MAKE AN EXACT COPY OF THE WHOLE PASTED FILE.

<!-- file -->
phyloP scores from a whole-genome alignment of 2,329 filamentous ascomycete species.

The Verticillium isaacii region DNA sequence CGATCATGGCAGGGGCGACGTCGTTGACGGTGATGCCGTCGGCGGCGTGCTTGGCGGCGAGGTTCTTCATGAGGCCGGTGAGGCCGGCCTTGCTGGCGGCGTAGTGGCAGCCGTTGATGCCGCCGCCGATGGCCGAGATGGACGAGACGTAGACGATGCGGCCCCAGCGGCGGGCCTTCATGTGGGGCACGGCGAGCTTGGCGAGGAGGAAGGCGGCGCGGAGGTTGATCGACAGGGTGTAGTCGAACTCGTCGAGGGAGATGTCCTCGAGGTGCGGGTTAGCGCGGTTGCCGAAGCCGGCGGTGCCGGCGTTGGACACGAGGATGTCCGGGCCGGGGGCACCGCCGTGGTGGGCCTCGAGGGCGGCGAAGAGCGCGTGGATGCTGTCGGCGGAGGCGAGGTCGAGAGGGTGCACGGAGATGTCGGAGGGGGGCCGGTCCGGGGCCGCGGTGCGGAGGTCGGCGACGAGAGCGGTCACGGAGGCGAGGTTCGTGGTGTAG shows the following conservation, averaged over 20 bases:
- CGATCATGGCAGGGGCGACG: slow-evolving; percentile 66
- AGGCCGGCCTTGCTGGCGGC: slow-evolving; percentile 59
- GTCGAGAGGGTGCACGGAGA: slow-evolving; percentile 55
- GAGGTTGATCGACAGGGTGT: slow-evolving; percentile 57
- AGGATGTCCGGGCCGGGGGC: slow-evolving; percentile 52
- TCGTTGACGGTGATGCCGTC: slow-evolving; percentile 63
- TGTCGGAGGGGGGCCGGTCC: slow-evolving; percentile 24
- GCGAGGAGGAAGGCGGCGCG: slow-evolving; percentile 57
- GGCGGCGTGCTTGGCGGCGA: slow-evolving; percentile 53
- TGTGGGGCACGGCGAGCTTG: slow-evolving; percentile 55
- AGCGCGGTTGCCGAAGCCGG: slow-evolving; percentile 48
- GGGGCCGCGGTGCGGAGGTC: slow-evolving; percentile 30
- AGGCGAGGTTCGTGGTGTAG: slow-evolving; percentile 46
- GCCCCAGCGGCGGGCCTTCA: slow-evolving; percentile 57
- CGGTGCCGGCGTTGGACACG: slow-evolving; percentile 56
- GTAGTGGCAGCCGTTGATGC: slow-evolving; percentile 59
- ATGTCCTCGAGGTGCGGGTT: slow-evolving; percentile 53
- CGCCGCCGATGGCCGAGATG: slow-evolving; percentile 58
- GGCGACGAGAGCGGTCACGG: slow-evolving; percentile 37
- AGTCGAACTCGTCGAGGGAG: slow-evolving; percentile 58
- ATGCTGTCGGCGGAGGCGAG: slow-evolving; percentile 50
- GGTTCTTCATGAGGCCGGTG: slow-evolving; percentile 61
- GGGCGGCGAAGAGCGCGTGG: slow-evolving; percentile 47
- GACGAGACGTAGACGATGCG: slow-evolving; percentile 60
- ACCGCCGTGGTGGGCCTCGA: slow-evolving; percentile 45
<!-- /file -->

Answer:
phyloP scores from a whole-genome alignment of 2,329 filamentous ascomycete species.

The Verticillium isaacii region DNA sequence CGATCATGGCAGGGGCGACGTCGTTGACGGTGATGCCGTCGGCGGCGTGCTTGGCGGCGAGGTTCTTCATGAGGCCGGTGAGGCCGGCCTTGCTGGCGGCGTAGTGGCAGCCGTTGATGCCGCCGCCGATGGCCGAGATGGACGAGACGTAGACGATGCGGCCCCAGCGGCGGGCCTTCATGTGGGGCACGGCGAGCTTGGCGAGGAGGAAGGCGGCGCGGAGGTTGATCGACAGGGTGTAGTCGAACTCGTCGAGGGAGATGTCCTCGAGGTGCGGGTTAGCGCGGTTGCCGAAGCCGGCGGTGCCGGCGTTGGACACGAGGATGTCCGGGCCGGGGGCACCGCCGTGGTGGGCCTCGAGGGCGGCGAAGAGCGCGTGGATGCTGTCGGCGGAGGCGAGGTCGAGAGGGTGCACGGAGATGTCGGAGGGGGGCCGGTCCGGGGCCGCGGTGCGGAGGTCGGCGACGAGAGCGGTCACGGAGGCGAGGTTCGTGGTGTAG shows the following conservation, averaged over 20 bases:
- CGATCATGGCAGGGGCGACG: slow-evolving; percentile 66
- AGGCCGGCCTTGCTGGCGGC: slow-evolving; percentile 59
- GTCGAGAGGGTGCACGGAGA: slow-evolving; percentile 55
- GAGGTTGATCGACAGGGTGT: slow-evolving; percentile 57
- AGGATGTCCGGGCCGGGGGC: slow-evolving; percentile 52
- TCGTTGACGGTGATGCCGTC: slow-evolving; percentile 63
- TGTCGGAGGGGGGCCGGTCC: slow-evolving; percentile 24
- GCGAGGAGGAAGGCGGCGCG: slow-evolving; percentile 57
- GGCGGCGTGCTTGGCGGCGA: slow-evolving; percentile 53
- TGTGGGGCACGGCGAGCTTG: slow-evolving; percentile 55
- AGCGCGGTTGCCGAAGCCGG: slow-evolving; percentile 48
- GGGGCCGCGGTGCGGAGGTC: slow-evolving; percentile 30
- AGGCGAGGTTCGTGGTGTAG: slow-evolving; percentile 46
- GCCCCAGCGGCGGGCCTTCA: slow-evolving; percentile 57
- CGGTGCCGGCGTTGGACACG: slow-evolving; percentile 56
- GTAGTGGCAGCCGTTGATGC: slow-evolving; percentile 59
- ATGTCCTCGAGGTGCGGGTT: slow-evolving; percentile 53
- CGCCGCCGATGGCCGAGATG: slow-evolving; percentile 58
- GGCGACGAGAGCGGTCACGG: slow-evolving; percentile 37
- AGTCGAACTCGTCGAGGGAG: slow-evolving; percentile 58
- ATGCTGTCGGCGGAGGCGAG: slow-evolving; percentile 50
- GGTTCTTCATGAGGCCGGTG: slow-evolving; percentile 61
- GGGCGGCGAAGAGCGCGTGG: slow-evolving; percentile 47
- GACGAGACGTAGACGATGCG: slow-evolving; percentile 60
- ACCGCCGTGGTGGGCCTCGA: slow-evolving; percentile 45